Matt Yglesias was also crystal-clear back in 2012. Like Krugman, he didn’t merely say that there would not be an attack from the bond market on Treasury debt. No, Yglesias went further and argued that even if such an attack occurred, it would help the U.S. economy. Here he explains:
The interest rate spike story just seems incoherent. Suppose investors do start dumping treasury bonds and interest rates rise. Where does the money go?
Well it could go into private domestic investments, which would boost the economy. Or it go into foreign financial assets, which would reduce the value of the dollar and boost the economy by bolstering exporting and import-competing firms. Higher interest rates have historically caused recessions because the Federal Reserve was deliberately using high interest rates as a tool for inducing recessions because they thought higher unemployment would quash worker demands for higher wages and keep inflation under control. An exogenous reduction in the global investment community’s inclination to hold treasury bonds could reduce American doctors’ ability to take that trip to Paris they’ve been dreaming of this spring, but couldn’t induce a recession.
So isn’t that convenient? Back in 2012, in the face of Obama’s string of trillion-dollar deficits, Krugman and Yglesias said that the Federal Reserve controlled short-term interest rates, meaning that an investor desire to unload Treasuries would simply weaken the dollar and hence boost exports. Thus Aggregate Demand would be boosted and some of the unemployed could go back to work.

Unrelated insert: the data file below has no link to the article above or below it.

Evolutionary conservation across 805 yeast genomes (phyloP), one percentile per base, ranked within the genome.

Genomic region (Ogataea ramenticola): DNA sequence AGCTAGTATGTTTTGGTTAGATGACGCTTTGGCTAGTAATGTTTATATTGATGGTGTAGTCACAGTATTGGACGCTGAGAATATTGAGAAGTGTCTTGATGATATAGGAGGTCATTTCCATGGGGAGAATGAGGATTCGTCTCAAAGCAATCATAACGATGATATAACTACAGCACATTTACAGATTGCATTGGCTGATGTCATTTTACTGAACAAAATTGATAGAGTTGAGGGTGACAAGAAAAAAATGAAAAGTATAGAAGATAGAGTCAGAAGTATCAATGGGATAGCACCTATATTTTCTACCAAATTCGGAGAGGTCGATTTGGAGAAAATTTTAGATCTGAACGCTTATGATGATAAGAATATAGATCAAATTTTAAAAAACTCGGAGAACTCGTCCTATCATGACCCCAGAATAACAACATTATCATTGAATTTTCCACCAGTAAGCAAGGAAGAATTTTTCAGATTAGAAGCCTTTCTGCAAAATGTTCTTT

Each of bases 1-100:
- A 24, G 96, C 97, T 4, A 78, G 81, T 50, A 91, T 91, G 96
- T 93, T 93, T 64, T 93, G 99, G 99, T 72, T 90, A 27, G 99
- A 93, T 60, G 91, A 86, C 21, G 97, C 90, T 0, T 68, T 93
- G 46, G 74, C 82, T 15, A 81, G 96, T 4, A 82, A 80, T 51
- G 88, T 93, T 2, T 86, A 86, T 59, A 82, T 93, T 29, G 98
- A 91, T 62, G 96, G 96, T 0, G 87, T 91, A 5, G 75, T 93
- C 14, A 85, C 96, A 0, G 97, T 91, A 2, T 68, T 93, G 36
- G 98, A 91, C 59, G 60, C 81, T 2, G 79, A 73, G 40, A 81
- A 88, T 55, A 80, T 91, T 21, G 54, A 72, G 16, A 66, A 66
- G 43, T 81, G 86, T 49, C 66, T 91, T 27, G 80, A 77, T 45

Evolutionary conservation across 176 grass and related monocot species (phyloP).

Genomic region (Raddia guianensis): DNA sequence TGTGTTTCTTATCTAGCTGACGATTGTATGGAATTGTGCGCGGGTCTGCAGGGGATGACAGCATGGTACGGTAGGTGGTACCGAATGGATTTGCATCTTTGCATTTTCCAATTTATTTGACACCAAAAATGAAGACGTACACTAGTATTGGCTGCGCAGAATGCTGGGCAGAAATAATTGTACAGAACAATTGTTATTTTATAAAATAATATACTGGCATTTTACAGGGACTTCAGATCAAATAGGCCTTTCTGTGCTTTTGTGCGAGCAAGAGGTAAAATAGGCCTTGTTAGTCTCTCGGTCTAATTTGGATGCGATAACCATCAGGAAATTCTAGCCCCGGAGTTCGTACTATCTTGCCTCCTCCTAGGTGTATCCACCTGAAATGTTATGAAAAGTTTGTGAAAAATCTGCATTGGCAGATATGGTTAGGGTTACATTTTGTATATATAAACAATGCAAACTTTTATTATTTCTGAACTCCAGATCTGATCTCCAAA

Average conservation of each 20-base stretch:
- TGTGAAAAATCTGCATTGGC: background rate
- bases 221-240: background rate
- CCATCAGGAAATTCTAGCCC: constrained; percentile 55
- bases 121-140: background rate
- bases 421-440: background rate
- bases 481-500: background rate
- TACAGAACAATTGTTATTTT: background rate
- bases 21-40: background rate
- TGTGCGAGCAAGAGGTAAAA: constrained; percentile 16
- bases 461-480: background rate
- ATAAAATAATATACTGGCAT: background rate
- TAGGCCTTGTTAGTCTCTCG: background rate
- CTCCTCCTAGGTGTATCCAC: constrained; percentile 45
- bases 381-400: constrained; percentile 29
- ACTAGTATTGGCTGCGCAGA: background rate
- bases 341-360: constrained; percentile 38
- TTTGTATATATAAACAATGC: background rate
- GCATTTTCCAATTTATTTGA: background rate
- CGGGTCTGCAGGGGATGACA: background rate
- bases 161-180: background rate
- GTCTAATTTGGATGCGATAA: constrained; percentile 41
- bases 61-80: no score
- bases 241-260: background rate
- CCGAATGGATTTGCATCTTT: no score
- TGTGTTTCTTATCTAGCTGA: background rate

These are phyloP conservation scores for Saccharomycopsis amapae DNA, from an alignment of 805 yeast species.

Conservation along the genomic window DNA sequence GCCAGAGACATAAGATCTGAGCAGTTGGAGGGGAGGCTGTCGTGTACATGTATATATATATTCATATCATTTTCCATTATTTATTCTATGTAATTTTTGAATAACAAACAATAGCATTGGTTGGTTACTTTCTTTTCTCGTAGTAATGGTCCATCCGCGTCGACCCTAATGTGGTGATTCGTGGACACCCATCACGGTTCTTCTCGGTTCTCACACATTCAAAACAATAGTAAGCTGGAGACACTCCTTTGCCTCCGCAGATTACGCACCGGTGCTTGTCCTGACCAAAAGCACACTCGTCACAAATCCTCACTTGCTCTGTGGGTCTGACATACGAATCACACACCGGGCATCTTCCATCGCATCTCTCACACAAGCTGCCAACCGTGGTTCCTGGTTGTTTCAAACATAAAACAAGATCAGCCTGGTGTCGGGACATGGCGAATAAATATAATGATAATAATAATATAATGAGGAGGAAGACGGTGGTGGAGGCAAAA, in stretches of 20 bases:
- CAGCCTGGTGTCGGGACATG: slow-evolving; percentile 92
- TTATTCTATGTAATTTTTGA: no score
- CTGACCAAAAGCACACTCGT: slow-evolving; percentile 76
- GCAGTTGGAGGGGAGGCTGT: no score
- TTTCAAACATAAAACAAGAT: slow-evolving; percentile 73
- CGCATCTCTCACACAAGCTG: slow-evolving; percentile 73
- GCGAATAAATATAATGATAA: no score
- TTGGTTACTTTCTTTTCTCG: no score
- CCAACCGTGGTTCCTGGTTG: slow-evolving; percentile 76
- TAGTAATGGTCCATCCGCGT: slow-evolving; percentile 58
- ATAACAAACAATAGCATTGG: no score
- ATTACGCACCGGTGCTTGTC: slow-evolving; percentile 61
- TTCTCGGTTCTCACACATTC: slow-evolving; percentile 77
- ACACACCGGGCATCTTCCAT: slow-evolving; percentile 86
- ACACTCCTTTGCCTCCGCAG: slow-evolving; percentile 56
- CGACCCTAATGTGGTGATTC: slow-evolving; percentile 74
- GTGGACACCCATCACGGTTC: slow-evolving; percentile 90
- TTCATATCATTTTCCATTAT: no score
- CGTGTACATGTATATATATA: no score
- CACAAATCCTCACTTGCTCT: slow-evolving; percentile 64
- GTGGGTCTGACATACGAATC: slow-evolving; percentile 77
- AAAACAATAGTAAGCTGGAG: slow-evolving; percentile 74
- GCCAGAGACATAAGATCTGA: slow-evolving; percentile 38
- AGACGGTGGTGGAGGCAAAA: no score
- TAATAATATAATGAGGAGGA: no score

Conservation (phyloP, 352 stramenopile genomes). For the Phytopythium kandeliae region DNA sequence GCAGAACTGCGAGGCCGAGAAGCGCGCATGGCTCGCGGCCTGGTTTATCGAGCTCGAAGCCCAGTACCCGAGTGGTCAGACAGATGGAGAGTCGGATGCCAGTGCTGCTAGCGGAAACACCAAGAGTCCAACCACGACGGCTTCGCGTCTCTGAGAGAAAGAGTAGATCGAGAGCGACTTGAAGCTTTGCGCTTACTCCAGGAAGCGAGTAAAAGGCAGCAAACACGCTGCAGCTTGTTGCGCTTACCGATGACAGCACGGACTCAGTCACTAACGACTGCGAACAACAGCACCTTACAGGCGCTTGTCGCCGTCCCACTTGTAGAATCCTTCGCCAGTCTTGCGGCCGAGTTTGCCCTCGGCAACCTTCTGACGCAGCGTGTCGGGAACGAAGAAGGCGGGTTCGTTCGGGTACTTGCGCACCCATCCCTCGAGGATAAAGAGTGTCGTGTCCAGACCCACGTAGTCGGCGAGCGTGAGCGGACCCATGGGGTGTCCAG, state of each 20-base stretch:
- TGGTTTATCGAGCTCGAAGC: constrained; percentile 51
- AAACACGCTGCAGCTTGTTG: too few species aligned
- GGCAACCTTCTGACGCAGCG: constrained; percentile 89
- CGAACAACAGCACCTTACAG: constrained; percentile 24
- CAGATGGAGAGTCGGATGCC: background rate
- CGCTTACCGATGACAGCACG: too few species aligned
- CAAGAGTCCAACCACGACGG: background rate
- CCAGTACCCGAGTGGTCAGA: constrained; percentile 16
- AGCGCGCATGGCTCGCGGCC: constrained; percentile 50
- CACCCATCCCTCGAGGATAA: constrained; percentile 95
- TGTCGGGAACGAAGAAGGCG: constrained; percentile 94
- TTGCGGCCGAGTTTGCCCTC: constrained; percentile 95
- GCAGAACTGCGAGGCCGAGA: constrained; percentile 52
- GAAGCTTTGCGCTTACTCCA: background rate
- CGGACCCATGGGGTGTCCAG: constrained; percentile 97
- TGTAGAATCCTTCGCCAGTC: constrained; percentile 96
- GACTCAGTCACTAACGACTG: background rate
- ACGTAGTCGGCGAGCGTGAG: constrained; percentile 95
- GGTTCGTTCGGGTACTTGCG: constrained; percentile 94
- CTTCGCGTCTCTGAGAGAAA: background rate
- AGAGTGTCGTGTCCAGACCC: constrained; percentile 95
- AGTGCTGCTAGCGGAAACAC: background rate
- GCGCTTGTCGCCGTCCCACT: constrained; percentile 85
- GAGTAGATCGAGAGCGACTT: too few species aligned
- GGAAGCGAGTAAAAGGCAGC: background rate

But now in 2016, when Donald Trump makes some off-the-cuff remarks that might lead investors to worry about a Treasury default, neither Krugman nor Yglesias mentions a word about the beneficial effects of a weaker currency. Now, their focus is on the Treasury’s role as the global “safe asset,” and how Trump’s remarks demonstrate his utter recklessness as he threatens the global financial system.
In closing, let me tie up one remaining loose end: Yes, it’s true that Krugman and Yglesias in 2012 were talking about investor fears of a default, while today they are analyzing a default itself. But obviously, if investor fears of a default are a good thing (as Krugman and Yglesias argued back in 2012), then Trump actually causing a default would also bring about those good effects (since investors would fear the default that Trump was about to implement). So at the very least, Krugman and Yglesias today would have to argue that the benefits of a default scare were swamped by the harms of an actual default.
But that’s being too generous. The specific reasons Krugman and Yglesias give today for the harm of a default–namely that it deprives the world of its “safe asset”–would have been true back in 2012 if bond investors suddenly began dumping Treasuries because they feared a default. In that scenario as well, the world would’ve lost its “safe asset.” And yet, neither Krugman nor Yglesias even used that term back then. Instead they kept scratching their heads, trying to even come up with a hypothetical model in which an attack from the “invisible bond vigilantes” would hurt Americans.
One almost gets the sense that they are partially motivated by political considerations, you know?
P.S. In case you’ve never encountered such an idea, check out Murray Rothbard’s argument in favor of debt repudiation on libertarian ethical grounds.